FRANKLIN FIELD

 


Workmen laying bricks on south wall
of Franklin Field circa 1922.


1908 Army-Navy game at Franklin Field

S. 33rd and Spruce Sts.
Philadelphia, PA 19104

Broke ground 1895
Opened April 20, 1895

Owner University of Pennsylvania
Operator University of Pennsylvania

Surface Field
Grass (1895-1969)
AstroTurf (1969-2004)
Sprinturf (2004-)

Track
Cinders (1895-1987)
Rekortan (1988-)

Construction cost $100,000 (1895)
Architect Frank Miles Day
Charles Klauder
General Contractor Turner Construction

Capacity 30,000 (1918)
60,658 (Eagles capacity 1958-1970)
60,546 (1989)
52,593 (current)

Tenants
Penn Quakers
(Baseball, 1895-1924?)
(Football & Track and Field, since 1895)
Philadelphia Eagles (NFL) (1958-1970)
Philadelphia Bell (WFL) (1975)
Philadelphia Atoms (NASL) (1976)
Temple Owls (Division I-FBS) (1990s-2002)

On October 11, 1959, NFL Commissioner Bert Bell died after suffering a heart-attack at Franklin Field during the last two-minutes of the game between the Eagles and Pittsburgh Steelers.

The Eagles hosted the 1960 NFL Championship Game here, defeating the Green Bay Packers, 17-13, in Packers' coach Vince Lombardi's only career playoff loss. Attendance for the championship was 67,325.

Two infamous incidents in Eagles history occurred at the stadium.

During the December 15, 1968 game against the Minnesota Vikings, a Christmas show was planned for halftime. The Eagles had entered the game 2-11. Fans hated Eagles quarterback Norm Snead, owner Jerry Wolman, and coach Joe Kuharich. Many fans came to the game wearing "Joe Must Go" buttons. The man meant to play Santa was unable to make it to Franklin Field due to the weather. In lieu of the original halftime show, a 19-year-old fan named Frank Olivo who had been wearing a Santa Claus costume, was invited onto the field to toss candy-canes with the cheerleaders. Frustrated by the team, the ugly wet weather, and his unconvincing beard, fans booed Olivo and threw snowballs at him. This incident is often referred to by sportscasters in denigrating Philadelphia sports fans as so mean they booed Santa Claus. The Eagles lost the game 24 to 17. Olivo continued to attend Eagles games and even dressed as Santa Claus at the Eagles' December 27, 2009 game against the Denver Broncos at Lincoln Financial Field.

On November 23, 1970, announcer Howard Cosell was apparently drunk during a nationally televised broadcast of the Eagles-New York Giants Monday Night Football game. After throwing up on color commentator Don Meredith's cowboy boots shortly before halftime, Cosell left the stadium and took a taxi back to New York City. Meredith and play-by-play announcer Keith Jackson made little mention of his departure during the second half. Later, denying drunkenness, Cosell claimed that he had been dizzy from running laps around Franklin Field's track before the game with track star Tommie Smith.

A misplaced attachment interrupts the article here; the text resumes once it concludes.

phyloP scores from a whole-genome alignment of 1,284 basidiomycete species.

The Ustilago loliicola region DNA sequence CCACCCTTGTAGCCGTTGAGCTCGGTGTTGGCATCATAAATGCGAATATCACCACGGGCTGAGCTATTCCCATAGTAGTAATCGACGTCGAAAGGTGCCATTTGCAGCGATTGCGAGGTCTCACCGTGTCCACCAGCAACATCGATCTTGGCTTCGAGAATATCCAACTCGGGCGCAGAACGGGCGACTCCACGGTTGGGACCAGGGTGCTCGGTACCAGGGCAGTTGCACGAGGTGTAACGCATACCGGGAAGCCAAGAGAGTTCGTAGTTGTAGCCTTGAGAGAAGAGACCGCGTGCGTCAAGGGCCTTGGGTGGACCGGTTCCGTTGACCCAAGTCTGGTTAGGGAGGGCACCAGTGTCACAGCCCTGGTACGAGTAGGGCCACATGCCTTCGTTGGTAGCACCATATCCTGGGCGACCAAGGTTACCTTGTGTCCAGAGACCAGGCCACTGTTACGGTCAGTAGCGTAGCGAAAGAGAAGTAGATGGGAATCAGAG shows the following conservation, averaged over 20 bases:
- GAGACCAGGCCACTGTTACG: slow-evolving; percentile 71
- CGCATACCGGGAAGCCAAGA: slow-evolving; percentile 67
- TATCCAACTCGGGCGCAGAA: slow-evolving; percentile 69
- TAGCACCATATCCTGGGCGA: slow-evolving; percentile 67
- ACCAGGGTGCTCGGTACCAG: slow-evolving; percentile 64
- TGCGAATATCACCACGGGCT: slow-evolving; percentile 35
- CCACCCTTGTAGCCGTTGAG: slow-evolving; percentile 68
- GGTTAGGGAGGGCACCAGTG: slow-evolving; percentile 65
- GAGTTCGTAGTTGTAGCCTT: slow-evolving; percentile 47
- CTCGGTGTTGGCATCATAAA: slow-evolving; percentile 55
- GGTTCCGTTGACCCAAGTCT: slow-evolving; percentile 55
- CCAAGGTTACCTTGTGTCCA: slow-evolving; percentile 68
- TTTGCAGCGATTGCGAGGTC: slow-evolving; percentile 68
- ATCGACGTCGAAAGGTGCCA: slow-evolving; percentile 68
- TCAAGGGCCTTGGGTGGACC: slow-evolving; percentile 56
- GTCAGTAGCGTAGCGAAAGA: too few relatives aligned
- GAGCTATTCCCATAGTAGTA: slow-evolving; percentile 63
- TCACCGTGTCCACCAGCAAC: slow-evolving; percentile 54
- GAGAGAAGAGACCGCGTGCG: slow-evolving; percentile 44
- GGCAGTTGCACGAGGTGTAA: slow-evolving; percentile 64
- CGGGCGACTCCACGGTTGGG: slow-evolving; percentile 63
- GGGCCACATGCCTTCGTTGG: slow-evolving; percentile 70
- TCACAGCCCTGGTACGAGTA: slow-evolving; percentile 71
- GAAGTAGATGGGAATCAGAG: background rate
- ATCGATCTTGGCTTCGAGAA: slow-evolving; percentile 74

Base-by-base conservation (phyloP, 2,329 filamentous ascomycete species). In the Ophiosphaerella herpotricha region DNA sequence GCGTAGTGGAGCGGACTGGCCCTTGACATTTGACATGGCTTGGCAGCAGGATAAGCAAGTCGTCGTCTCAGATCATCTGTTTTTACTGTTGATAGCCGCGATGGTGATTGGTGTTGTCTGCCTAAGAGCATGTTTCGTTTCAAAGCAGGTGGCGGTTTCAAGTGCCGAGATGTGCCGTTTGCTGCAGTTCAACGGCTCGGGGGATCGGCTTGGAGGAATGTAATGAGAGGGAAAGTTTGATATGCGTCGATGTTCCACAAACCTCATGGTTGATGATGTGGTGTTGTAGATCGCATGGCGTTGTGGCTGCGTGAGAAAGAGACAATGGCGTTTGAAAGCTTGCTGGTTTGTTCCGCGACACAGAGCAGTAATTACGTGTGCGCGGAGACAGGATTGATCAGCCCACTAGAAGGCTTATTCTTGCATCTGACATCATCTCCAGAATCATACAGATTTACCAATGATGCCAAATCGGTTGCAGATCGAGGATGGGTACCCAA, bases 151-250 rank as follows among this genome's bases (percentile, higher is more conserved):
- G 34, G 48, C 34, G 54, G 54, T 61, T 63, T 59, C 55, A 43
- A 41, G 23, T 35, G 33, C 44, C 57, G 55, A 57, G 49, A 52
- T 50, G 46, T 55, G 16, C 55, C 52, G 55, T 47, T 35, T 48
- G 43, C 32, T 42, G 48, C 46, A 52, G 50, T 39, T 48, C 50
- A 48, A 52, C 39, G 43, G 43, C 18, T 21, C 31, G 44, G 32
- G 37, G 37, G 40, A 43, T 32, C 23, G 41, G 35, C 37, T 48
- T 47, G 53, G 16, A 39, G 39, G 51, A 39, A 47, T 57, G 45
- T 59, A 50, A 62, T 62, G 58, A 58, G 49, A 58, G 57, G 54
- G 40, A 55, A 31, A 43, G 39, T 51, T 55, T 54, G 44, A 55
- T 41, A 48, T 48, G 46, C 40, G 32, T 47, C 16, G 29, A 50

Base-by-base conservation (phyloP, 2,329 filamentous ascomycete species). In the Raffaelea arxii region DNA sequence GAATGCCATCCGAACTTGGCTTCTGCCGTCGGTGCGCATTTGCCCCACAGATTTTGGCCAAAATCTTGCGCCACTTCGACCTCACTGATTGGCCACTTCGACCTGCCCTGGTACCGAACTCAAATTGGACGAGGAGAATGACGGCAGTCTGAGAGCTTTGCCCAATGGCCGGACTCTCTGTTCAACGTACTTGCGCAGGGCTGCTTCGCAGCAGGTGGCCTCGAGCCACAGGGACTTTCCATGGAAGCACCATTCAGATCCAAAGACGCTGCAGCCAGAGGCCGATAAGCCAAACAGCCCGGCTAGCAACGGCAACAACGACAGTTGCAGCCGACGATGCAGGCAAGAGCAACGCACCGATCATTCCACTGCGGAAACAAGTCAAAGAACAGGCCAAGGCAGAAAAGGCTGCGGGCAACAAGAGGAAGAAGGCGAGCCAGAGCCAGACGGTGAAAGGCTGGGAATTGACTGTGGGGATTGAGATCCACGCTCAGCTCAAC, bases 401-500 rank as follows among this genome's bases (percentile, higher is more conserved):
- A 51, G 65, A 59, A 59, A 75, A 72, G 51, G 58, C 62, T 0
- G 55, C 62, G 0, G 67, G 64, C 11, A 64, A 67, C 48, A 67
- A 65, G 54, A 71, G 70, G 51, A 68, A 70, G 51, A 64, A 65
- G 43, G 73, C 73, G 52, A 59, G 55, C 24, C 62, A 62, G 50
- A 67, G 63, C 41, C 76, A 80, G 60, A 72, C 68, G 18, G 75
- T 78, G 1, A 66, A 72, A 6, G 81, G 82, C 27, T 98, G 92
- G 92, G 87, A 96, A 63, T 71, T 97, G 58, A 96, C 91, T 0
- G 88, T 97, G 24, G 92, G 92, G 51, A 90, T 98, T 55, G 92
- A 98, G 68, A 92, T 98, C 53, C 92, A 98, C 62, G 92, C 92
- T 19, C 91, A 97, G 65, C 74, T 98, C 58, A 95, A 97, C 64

Franklin Field was built for $100,000 and dedicated on April 20, 1895 for the first running of the Penn Relays. Deemed by the NCAA as the oldest stadium still operating for football, it was the site of the nation's first scoreboard in 1895.

Permanent Franklin Field construction did not begin until after the turn of the century. Weightman Hall gymnasium, the stadium, and permanent grandstands were designed by architect Frank Miles Day & Brother and were erected from 1903 to 1905 at a cost of $500,000. The field was 714 feet long and 443 feet wide. The site featured a ¼-mile track, football field, and baseball diamond. Beneath the stands were indoor tracks and indoor training facilities.

The current stadium structure was built in the 1920s by Day & Klauder, after the original wooden bleachers were torn down. The lower tier was erected in 1922. The old wood stands were razed immediately following the Penn Relays and the new concrete lower tier and seating for 50,000 were built. The second tier was added in 1925, again by Day & Klauder, when it became the second (and the largest) two-tiered stadium in the United States.

The first football radio broadcast originated from Franklin Field in 1922. It was carried by Philadelphia station WIP. This claim is pre-empted by an earlier live radio broadcast emanating from Forbes Field in Pittsburgh, PA, on October 8, 1921, a full year before Franklin Field's claim to fame. Harold W. Arlin announced the live broadcast of the Pitt-West Virginia football game on October 8, 1921, on radio station KDKA. The first commercial football television broadcast in 1939 also came from Franklin Field.

In the university's football heyday — when Penn led the nation in attendance — the 65,000-seat stadium was expanded each fall with temporary stands to seat 78,000. Today, Franklin Field, named after Penn's founder, Benjamin Franklin, seats 52,593.

Franklin Field switched from grass to AstroTurf in 1969. It was the first National Football League stadium to use artificial turf. The stadium's fifth AstroTurf surface was installed in 1993. The current Sprinturf field replaced the AstroTurf in 2004.[5] Franklin Field was considered a candidate to host games for the 1994 World Cup. FIFA required that host stadiums have natural grass.

The NFL's Frankford Yellow Jackets hosted the Dayton Triangles on September 24, 1927 at Franklin Field. The Yellow Jackets usually played their home games in the Frankford section of Philadelphia.[30] The Triangles won 6-3.

Franklin Field hosted a United States Football League divisional semi-final game on June 30, 1984, between the host Philadelphia Stars and the visiting New Jersey Generals. The Stars were forced to play the game at Franklin Field because the Philadelphia Phillies had a game scheduled at Veterans Stadium that weekend. The Stars defeated the Generals 28-7 behind two touchdowns from RB Kelvin Bryant. A crowd of 19,038 took in the game on a warm, overcast afternoon.The game was broadcast nationally on ABC Sports.